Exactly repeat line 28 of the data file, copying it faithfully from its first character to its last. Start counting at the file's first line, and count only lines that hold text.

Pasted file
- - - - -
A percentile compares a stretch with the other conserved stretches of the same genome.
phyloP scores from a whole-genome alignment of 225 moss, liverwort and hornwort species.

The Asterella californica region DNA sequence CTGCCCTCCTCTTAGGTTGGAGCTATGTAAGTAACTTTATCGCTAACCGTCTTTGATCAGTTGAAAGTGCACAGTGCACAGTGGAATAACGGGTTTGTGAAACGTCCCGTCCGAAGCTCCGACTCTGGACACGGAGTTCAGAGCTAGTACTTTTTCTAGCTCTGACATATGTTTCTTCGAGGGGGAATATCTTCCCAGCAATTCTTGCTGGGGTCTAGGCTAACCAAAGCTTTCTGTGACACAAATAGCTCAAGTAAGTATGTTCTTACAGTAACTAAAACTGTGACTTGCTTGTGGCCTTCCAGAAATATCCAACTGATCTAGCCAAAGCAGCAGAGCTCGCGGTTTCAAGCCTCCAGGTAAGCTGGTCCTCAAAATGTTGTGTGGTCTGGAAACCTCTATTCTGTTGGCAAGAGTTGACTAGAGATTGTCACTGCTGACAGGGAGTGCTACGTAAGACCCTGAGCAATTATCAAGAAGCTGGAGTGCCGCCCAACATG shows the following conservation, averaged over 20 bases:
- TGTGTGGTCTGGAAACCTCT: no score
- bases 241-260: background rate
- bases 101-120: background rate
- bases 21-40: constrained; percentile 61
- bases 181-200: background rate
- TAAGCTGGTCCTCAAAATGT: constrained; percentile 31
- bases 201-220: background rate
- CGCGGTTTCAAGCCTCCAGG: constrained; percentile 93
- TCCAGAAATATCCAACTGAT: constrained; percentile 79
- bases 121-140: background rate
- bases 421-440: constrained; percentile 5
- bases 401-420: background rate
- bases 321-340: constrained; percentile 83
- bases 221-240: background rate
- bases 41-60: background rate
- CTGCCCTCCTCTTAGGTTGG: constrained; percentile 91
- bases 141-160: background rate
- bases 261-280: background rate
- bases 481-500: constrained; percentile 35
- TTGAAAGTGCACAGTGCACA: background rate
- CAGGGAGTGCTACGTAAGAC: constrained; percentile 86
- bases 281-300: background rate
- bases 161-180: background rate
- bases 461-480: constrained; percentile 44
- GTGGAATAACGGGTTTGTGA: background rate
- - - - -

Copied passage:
- GTGGAATAACGGGTTTGTGA: background rate